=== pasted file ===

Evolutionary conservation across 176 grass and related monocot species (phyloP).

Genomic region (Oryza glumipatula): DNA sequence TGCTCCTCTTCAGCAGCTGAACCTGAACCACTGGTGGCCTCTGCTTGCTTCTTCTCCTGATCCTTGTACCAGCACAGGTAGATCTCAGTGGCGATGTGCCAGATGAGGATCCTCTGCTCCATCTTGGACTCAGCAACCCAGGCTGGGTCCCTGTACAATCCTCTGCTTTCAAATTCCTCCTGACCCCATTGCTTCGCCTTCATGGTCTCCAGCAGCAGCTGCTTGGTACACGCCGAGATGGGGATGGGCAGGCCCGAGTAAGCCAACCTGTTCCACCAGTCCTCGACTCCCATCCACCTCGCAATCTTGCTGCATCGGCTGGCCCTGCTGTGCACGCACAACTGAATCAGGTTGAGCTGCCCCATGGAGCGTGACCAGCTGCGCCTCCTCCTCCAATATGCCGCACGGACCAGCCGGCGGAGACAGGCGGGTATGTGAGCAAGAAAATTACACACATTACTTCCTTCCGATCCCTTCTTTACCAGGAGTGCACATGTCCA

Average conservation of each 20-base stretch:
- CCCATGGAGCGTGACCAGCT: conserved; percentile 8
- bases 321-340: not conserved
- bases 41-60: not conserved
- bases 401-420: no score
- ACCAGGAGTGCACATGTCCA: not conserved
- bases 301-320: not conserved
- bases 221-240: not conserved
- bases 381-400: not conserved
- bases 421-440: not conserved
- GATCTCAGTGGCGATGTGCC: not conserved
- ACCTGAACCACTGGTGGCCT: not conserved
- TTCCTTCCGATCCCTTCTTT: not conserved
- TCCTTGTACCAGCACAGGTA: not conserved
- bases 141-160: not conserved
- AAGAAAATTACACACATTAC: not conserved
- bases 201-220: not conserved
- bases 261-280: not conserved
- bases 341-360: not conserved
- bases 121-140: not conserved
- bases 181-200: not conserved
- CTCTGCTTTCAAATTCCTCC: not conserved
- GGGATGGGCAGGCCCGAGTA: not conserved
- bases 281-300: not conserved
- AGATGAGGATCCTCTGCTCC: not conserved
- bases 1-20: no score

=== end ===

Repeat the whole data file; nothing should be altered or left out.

Evolutionary conservation across 176 grass and related monocot species (phyloP).

Genomic region (Oryza glumipatula): DNA sequence TGCTCCTCTTCAGCAGCTGAACCTGAACCACTGGTGGCCTCTGCTTGCTTCTTCTCCTGATCCTTGTACCAGCACAGGTAGATCTCAGTGGCGATGTGCCAGATGAGGATCCTCTGCTCCATCTTGGACTCAGCAACCCAGGCTGGGTCCCTGTACAATCCTCTGCTTTCAAATTCCTCCTGACCCCATTGCTTCGCCTTCATGGTCTCCAGCAGCAGCTGCTTGGTACACGCCGAGATGGGGATGGGCAGGCCCGAGTAAGCCAACCTGTTCCACCAGTCCTCGACTCCCATCCACCTCGCAATCTTGCTGCATCGGCTGGCCCTGCTGTGCACGCACAACTGAATCAGGTTGAGCTGCCCCATGGAGCGTGACCAGCTGCGCCTCCTCCTCCAATATGCCGCACGGACCAGCCGGCGGAGACAGGCGGGTATGTGAGCAAGAAAATTACACACATTACTTCCTTCCGATCCCTTCTTTACCAGGAGTGCACATGTCCA

Average conservation of each 20-base stretch:
- CCCATGGAGCGTGACCAGCT: conserved; percentile 8
- bases 321-340: not conserved
- bases 41-60: not conserved
- bases 401-420: no score
- ACCAGGAGTGCACATGTCCA: not conserved
- bases 301-320: not conserved
- bases 221-240: not conserved
- bases 381-400: not conserved
- bases 421-440: not conserved
- GATCTCAGTGGCGATGTGCC: not conserved
- ACCTGAACCACTGGTGGCCT: not conserved
- TTCCTTCCGATCCCTTCTTT: not conserved
- TCCTTGTACCAGCACAGGTA: not conserved
- bases 141-160: not conserved
- AAGAAAATTACACACATTAC: not conserved
- bases 201-220: not conserved
- bases 261-280: not conserved
- bases 341-360: not conserved
- bases 121-140: not conserved
- bases 181-200: not conserved
- CTCTGCTTTCAAATTCCTCC: not conserved
- GGGATGGGCAGGCCCGAGTA: not conserved
- bases 281-300: not conserved
- AGATGAGGATCCTCTGCTCC: not conserved
- bases 1-20: no score